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Pompeo recasts U.S. policy towards Israel with visit to settlement winery

“It's difficult for me to express what we feel for the secretary of state and for what he did for the Jewish people,” said the owner of Psagot Winery.
Image: The Psagot winery
The Psagot winery, located in an industrial park built by settlers, in the occupied West Bank north of Jerusalem.Menahem Kahana / AFP via Getty Images

PSAGOT, West Bank — It would have been out of the question under any other U.S. administration.

But Secretary of State Mike Pompeo is no stranger to breaking with decades of U.S. foreign policy tradition towards land claimed by the Palestinians and on Thursday he became the highest-ranking U.S. official to visit an Israeli settlement in the occupied West Bank when he traveled to the Psagot Winery in the hills outside Jerusalem.

His trip to Israel has been filled with policy-altering announcements on the U.S. approach to the Boycott, Divestment and Sanctions movement and the labeling of products made in some parts of West Bank — land claimed by Palestinians — as "Made in Israel."

“It's difficult for me to express what we feel for the secretary of state and for what he did for the Jewish people,” Yaakov Berg, the winery's owner, told NBC News.

He added that Pompeo was the first American secretary of state to clearly explain that the land “is Israel.”

Most of the international community considers settlements to be illegal, based on the Geneva Convention principle that an occupying power is barred from transferring its population into war-won territories. Israel seized the West Bank from Jordan in its 1967 war with its Arab neighbors.

Last year, in a case involving the winery, Europe’s top court ruled that countries must identify products made in Israeli settlements.

Israel fiercely rejected the European Court of Justice’s ruling, saying it was political, discriminated against the country and diminished the chances of peace.

But it was a blow for Berg’s business, which produces 600,000 bottles a year and exports 70 percent of them.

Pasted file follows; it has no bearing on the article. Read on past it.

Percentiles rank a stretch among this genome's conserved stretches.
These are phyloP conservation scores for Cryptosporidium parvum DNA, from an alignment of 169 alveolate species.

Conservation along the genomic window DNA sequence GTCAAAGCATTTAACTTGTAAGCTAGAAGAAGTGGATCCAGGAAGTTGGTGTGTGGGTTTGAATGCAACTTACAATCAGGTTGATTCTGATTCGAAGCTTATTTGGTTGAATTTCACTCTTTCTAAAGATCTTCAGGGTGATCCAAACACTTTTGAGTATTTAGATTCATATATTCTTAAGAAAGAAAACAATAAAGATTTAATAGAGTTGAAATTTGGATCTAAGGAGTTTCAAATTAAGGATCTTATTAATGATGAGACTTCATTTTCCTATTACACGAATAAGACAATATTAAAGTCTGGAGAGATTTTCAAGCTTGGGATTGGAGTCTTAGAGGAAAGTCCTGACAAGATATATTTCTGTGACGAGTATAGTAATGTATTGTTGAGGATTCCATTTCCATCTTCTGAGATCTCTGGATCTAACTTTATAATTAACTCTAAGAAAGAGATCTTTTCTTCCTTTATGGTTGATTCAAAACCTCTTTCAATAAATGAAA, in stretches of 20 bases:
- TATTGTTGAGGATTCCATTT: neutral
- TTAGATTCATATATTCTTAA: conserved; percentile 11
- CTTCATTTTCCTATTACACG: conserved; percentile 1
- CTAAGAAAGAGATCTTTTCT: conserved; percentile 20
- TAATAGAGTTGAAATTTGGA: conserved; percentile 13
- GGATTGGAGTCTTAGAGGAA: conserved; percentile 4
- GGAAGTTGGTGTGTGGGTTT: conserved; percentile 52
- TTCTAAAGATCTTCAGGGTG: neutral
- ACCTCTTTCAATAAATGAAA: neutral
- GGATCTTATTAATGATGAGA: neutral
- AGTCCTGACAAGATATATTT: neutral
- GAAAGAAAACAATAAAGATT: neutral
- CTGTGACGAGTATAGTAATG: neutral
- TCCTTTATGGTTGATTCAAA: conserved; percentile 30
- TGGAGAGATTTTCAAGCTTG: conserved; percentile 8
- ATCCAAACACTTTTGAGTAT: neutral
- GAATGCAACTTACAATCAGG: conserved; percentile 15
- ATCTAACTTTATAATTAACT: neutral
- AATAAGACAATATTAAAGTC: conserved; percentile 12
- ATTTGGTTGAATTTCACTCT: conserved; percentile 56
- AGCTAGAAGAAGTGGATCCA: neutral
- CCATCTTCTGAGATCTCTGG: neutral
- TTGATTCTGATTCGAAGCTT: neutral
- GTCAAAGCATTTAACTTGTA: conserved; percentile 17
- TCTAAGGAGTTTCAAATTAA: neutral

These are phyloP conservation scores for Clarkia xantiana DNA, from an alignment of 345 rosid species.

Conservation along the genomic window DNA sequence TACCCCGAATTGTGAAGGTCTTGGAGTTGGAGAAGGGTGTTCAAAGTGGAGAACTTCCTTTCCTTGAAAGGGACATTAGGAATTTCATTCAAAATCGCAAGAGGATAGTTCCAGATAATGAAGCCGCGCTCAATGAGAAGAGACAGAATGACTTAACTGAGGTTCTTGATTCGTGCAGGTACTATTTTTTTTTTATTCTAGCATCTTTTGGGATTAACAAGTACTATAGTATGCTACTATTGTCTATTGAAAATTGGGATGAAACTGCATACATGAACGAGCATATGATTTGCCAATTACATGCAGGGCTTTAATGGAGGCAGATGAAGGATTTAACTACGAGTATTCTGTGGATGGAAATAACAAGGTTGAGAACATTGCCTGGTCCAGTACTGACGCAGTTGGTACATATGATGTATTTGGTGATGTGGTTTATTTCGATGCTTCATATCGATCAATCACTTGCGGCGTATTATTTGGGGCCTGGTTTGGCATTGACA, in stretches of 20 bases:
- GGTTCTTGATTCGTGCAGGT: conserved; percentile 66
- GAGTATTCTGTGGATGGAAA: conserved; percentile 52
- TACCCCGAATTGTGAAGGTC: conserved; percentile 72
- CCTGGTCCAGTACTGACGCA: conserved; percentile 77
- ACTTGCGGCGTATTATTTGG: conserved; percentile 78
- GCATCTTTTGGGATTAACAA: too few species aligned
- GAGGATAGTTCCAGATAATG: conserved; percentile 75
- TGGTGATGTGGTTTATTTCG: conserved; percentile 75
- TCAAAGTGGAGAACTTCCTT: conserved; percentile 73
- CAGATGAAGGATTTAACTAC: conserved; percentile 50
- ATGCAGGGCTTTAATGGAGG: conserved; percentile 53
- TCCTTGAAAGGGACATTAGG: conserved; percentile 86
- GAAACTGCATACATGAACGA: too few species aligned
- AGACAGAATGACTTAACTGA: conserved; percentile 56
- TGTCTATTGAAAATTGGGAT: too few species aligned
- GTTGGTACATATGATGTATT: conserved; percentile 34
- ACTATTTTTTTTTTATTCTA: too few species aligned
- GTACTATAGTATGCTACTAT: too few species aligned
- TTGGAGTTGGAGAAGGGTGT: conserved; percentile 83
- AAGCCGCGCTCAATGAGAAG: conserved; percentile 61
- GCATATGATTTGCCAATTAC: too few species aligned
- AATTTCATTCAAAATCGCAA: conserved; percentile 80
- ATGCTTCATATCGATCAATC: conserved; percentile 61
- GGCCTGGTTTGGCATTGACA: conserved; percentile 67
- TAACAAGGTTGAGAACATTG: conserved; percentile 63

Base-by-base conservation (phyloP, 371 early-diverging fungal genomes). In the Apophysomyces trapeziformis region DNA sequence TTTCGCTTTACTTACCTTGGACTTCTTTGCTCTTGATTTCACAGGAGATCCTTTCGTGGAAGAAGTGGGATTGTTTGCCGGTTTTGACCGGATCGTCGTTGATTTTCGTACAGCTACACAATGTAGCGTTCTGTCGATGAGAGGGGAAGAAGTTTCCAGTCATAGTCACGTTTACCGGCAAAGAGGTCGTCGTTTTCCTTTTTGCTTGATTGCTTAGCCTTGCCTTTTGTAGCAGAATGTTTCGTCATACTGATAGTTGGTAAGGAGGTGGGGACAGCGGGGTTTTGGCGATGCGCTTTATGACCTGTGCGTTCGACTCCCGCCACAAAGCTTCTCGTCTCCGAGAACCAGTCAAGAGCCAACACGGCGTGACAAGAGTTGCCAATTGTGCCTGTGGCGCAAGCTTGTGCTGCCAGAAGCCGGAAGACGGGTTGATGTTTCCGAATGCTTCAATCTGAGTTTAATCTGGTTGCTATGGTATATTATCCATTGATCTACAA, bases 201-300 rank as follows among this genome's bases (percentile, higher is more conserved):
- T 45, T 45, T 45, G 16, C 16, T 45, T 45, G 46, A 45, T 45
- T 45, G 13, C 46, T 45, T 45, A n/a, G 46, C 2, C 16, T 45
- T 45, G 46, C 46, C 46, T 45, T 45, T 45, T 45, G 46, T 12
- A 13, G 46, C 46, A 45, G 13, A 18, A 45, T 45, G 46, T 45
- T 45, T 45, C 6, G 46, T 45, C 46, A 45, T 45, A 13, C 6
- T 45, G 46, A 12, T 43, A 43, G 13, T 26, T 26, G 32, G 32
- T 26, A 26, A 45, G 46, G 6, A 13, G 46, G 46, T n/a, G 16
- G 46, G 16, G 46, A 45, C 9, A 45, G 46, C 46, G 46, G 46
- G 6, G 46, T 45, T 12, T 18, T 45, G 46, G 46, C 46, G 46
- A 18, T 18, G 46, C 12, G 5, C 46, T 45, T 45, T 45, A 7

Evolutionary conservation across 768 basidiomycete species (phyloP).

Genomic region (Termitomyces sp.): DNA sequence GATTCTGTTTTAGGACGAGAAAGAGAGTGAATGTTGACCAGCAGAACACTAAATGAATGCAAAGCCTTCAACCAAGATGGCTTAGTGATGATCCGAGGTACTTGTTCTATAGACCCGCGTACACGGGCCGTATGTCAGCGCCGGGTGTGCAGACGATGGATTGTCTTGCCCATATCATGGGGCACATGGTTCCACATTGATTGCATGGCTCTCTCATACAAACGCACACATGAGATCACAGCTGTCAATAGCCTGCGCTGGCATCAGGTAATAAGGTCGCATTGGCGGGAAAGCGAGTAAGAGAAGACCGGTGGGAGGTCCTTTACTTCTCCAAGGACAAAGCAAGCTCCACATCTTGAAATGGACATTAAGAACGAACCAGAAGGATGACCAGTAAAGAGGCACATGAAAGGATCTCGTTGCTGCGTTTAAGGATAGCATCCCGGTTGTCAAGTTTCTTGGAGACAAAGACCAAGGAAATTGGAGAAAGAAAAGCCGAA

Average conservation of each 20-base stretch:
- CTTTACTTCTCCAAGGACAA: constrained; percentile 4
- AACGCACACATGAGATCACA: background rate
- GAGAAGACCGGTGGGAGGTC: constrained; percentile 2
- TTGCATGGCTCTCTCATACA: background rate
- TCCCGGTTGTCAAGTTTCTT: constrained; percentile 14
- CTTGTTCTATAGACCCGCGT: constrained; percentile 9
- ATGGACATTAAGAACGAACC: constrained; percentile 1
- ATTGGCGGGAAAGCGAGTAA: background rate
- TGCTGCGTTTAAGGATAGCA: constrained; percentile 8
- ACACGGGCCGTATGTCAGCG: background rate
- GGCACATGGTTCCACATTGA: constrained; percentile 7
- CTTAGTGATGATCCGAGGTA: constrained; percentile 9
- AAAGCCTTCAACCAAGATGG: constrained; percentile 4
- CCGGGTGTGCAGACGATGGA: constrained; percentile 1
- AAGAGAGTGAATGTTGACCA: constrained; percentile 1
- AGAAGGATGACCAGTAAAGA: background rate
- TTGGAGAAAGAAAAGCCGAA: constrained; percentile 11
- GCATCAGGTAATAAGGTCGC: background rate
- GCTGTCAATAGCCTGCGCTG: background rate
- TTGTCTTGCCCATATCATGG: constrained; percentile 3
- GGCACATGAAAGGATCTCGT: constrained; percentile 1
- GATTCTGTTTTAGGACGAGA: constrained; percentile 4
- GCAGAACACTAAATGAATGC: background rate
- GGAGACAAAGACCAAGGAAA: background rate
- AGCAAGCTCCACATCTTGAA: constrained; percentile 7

Yaakov Berg, owner of Psagot winery, near the Palestinian West Bank city of Ramallah.Emmanuel Dunand / AFP via Getty Images file

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Days after the European ruling however, Pompeo announced that the U.S. was reversing its decadeslong policy that Israeli settlements in the West Bank are illegal. Washington would no longer take up a position on the legality of any settlement, leaving the decision to the Israeli courts, he said.

In a sign of his gratitude, Berg named a “special” wine after Pompeo, made from cabernet sauvignon, syrah and merlot grapes.

“The U.S. administration’s message is extremely important and strengthens our ongoing fight against the boycott and hypocrisy campaign that the European Court of Justice has given,” Berg said in a message on Psagot Winery’s website explaining the background of the wine. “We will continue this just and moral struggle.”

In visiting the winery Thursday, Pompeo not only attempted to lend legitimacy to Israeli settlements, but also brought with him more tangible gifts.

In a statement he said the U.S. would require all producers within Area C of the West Bank to mark goods as “Made in Israel,” or similar, when exporting to America.

Area C — where the winery is located — is the roughly 60 percent of the West Bank where Israel exercises near full control and where most Jewish settlements are located.

Pompeo also announced that the State Department will now regard the Boycott, Divestment and Sanctions movement (BDS), which calls for boycotts of goods made in the Israeli settlements, as anti-Semitic and punish those who support it.

BDS said it has “consistently and categorically” rejected all forms of racism.

Palestinian Prime Minister Mohammad Shtayyeh meanwhile, said last week that Pompeo’s visit set a "dangerous precedent" that "legalizes settlements."

A worker pours wine into a barrel at Psagot winery in the Israeli settlement of Psagot adjacent to the Palestinian West Bank city of Ramallah.Emmanuel Dunand / AFP via Getty Images file

The Psagot Winery is located in a industrial zone built by settlers not far from the Palestinian city of Ramallah. Its vineyards are scattered across the West Bank on land claimed by Palestinians.

Odeh Hamayel, said his 90-year-old grandfather, a U.S. citizen, owns more than four acres of land that was confiscated to enlarge the Psagot settlement.

NBC has seen documents that show Hamayel’s grandfather owns land where the Psagot settlement is now built. NBC could not, however, verify that it was used by Psagot Winery.

“‘Where are my rights when my land, as a U.S. citizen for over 50 years, has been confiscated so that an Israeli settler can open up a business and profit from it,’” said Hamayel, imitating what his grandfather might say if he were given the opportunity to meet Pompeo.

“When Pompeo decides that he’s going to step foot in that settlement block, he’s stepping into something that violates international law,” Hamayel added, speaking for himself. “He should know better.”

Paul Goldman reported from the Psagot Winery, Lawahez Jabari from Al-Bireh in the West Bank and Saphora from London, England.